A headline in some editions yesterday incorrectly suggested that 15 members of the University of the District of Columbia board of trustees participated in a vote of confidence for President Robert L. Green. Of the seven members of the executive committee eligible to vote, three voted in favor of the vote of confidence, two opposed the vote, one abstained and one trustee was absent.

The University of the District of Columbia trustees' vote of confidence for President Robert L. Green Tuesday night was based on official votes of support by three of the 15 trustees and came after Green threatened to resign if the board did not support him, according to several members present.

Their version of the tense four-hour closed meeting differed sharply from that of board of trustees Chairman Ronald H. Brown, who told reporters afterward that the trustees had found no evidence of misconduct by Green and had reaffirmed their support for Green.

Meanwhile, a spokesman for the UDC president confirmed that Green hired a relative by marriage two times in 1984 as a consultant to the university and paid him $1,136 in fees and travel expenses. The relative, Arthur Dudley of East Lansing, Mich., was described by Green in a report to the trustees as a specialist in vocational rehabilitation and community outreach who was hired to strengthen UDC's community services programs.

Green's use of university funds to hire outside consultants, many of whom are his former associates from Michigan State University, and to pay for travel and entertainment was questioned by D.C. Auditor Otis H. Troupe in a draft audit.

Although 12 trustees attended the closed meeting to review Green's expenditures, only members of the board's executive committee were allowed to vote on whether to adopt a report prepared by a private accounting firm, Coopers & Lybrand, that concluded Green had not acted dishonestly in billing a host of expenses to his discretionary account.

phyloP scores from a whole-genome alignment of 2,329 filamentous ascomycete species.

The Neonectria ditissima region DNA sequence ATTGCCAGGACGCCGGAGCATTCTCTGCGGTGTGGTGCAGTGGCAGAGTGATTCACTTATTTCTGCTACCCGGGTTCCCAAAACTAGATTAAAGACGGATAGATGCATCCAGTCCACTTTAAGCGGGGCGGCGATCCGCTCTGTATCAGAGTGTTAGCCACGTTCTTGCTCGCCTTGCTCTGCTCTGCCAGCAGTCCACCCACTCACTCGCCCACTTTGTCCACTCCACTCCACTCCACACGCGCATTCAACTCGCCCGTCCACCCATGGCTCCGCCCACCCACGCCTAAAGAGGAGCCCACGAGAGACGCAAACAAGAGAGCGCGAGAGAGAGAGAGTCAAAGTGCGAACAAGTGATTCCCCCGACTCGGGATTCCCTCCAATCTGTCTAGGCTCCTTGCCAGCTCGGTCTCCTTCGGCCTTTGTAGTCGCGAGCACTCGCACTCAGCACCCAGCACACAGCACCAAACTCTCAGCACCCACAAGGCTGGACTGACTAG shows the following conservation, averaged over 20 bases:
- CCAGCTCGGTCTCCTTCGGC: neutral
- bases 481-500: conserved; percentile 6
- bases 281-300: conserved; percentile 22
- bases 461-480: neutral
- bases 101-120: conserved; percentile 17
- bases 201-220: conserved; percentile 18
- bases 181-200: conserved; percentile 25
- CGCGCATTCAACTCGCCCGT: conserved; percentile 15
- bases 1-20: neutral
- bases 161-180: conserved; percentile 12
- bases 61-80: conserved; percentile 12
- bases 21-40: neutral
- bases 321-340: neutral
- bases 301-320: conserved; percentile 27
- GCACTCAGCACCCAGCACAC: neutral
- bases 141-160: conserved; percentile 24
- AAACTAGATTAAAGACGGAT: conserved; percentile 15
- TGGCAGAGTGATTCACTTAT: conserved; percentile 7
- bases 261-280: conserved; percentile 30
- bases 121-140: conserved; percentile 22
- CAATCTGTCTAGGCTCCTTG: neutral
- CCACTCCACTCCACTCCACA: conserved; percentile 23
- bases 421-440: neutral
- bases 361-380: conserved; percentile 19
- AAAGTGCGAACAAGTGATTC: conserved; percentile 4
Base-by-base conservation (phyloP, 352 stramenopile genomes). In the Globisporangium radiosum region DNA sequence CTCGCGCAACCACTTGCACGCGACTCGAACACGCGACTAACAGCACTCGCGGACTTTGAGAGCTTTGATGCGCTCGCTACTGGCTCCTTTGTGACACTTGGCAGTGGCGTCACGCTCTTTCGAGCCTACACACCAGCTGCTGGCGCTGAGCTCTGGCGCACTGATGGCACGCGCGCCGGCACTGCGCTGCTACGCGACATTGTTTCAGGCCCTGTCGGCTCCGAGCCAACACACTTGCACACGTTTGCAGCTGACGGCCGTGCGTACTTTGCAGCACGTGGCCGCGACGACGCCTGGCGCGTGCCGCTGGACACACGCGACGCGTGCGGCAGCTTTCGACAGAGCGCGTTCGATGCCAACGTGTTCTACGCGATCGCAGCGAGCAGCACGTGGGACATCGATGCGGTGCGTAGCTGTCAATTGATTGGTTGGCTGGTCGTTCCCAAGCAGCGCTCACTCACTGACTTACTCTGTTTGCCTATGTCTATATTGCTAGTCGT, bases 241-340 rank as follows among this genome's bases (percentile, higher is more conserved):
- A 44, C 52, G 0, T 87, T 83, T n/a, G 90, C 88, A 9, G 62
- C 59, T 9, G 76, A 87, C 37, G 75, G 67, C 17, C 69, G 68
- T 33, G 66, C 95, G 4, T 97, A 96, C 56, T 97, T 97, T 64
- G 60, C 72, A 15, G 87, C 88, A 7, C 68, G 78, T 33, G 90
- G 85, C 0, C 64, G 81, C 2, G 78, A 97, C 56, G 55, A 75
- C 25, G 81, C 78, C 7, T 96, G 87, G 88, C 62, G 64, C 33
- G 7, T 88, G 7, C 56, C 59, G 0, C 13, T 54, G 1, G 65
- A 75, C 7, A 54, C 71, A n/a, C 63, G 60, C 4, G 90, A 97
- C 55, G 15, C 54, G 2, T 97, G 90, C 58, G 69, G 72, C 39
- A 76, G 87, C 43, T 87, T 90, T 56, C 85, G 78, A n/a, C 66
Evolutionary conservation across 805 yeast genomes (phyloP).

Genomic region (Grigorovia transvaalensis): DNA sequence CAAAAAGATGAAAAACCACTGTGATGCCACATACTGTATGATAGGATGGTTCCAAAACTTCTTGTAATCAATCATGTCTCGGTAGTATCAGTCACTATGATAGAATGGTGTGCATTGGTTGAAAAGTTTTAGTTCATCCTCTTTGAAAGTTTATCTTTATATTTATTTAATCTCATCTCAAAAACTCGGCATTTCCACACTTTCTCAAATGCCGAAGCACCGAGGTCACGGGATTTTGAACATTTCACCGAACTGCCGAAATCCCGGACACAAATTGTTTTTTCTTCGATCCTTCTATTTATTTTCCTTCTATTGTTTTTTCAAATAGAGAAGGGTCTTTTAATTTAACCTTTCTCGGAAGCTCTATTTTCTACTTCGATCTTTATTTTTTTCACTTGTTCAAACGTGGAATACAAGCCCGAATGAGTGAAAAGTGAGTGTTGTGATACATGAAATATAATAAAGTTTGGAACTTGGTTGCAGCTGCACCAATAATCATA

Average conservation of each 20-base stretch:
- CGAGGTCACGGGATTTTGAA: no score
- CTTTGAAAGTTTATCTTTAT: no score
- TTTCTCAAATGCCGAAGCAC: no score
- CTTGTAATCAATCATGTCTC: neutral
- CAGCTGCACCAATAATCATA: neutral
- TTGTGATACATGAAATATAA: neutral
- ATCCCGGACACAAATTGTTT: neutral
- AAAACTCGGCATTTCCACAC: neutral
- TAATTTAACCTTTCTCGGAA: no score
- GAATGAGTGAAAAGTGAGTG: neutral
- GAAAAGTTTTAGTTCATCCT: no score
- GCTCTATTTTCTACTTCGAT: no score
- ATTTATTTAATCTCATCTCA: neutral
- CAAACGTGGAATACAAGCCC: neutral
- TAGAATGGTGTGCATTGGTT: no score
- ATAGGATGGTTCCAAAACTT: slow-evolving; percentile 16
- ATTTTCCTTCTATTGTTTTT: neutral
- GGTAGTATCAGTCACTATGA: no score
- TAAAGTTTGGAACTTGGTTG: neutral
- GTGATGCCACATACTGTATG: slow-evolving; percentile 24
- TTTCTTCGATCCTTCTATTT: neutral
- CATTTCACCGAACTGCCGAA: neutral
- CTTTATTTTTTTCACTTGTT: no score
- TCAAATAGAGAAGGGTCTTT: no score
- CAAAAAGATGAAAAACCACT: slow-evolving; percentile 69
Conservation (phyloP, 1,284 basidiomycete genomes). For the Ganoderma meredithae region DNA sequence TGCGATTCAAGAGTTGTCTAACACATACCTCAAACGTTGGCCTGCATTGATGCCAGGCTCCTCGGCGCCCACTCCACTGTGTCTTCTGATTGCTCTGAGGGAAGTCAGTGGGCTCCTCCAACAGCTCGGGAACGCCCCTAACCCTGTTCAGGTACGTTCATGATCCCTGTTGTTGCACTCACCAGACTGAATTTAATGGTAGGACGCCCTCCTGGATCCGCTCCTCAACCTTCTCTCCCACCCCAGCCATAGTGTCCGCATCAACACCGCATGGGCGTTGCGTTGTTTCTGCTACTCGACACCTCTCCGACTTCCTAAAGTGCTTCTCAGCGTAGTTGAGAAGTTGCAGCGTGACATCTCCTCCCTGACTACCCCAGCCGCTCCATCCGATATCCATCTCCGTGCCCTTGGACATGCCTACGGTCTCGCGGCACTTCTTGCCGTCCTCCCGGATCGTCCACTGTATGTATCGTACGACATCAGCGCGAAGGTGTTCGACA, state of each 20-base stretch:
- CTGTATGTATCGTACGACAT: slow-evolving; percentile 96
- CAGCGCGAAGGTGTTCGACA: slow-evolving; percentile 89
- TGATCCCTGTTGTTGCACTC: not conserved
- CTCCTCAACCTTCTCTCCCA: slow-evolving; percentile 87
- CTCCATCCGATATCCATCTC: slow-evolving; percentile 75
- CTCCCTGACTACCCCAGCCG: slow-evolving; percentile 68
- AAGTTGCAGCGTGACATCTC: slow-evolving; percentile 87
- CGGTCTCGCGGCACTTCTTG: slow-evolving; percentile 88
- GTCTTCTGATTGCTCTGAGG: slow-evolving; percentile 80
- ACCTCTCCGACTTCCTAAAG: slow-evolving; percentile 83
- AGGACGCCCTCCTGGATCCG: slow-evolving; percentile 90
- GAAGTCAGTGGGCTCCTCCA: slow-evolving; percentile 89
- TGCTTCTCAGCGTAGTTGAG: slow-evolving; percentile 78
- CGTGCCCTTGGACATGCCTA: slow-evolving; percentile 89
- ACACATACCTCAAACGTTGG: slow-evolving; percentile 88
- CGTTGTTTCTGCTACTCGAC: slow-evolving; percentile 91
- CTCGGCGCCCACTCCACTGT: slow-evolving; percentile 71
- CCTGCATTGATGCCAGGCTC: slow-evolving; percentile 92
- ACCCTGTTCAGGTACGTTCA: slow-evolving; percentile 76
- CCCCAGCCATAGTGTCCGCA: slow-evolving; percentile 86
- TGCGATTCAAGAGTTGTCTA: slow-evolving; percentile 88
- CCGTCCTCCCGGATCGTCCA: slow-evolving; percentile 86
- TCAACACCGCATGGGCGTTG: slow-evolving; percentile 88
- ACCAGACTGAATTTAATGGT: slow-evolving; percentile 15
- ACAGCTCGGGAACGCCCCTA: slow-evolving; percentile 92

Of the seven members of the executive committee, three voted to issue a statement supporting Green, two voted against it, one abstained and one was absent, according to four trustees who refused to be identified.

Chairman Brown, who read the statement to reporters after the meeting but refused to answer questions, denied yesterday that there had been divided votes over the board's action.

"My clear impression is that on everything we did last night there was a very strong consensus," Brown said. "There were disagreements and differences of opinion along the way, but when it came to what we would do, there was strong consensus."

Brown said all of the formal votes came after lengthy discussion by all of the trustees present.

However, several trustees said yesterday they were concerned that the official board statement read by Brown left the erroneous impression that the board had exonerated Green.

"What the chairman led the world to believe was a total endorsement of Green," said one trustee. "That may end up being what we do, but it wasn't what we did [at Tuesday's meeting]."

Another trustee said that the statement "gives the impression of full confidence in the president, which is not accurate."

In another action, the board voted 6 to 5 to nominate trustee Herbert O. Reid Sr. to replace Brown as chairman when elections are held in September.

Brown's term expired last year but he has stayed on until his replacement on the board has been appointed.

Trustee N. Joyce Payne, who received five votes from the nominating committee, is expected to be nominated from the floor this fall.

Reid, who is legal counsel to Mayor Marion Barry, helped organize a defense for Green prior to Green's appearance before the board Tuesday night.

The trustees took no action on a separate 45-page report by Green that responds to press accounts and assertions by Troupe that of $33,128 spent from Green's representation fund, some $14,600 was spent improperly.

Five trustees said they felt Green's report lacked documentation and could not be accepted by the board until Green had provided more evidence to support his case. The president's office had promised to make available documents for the board members to review, but several trustees said they had not received any records by late yesterday afternoon.

The board hired Coopers & Lybrand to get an independent review of Troupe's draft audit of the president's representation fund, a $15,000 annual account used to cover expenses connected with Green's official duties.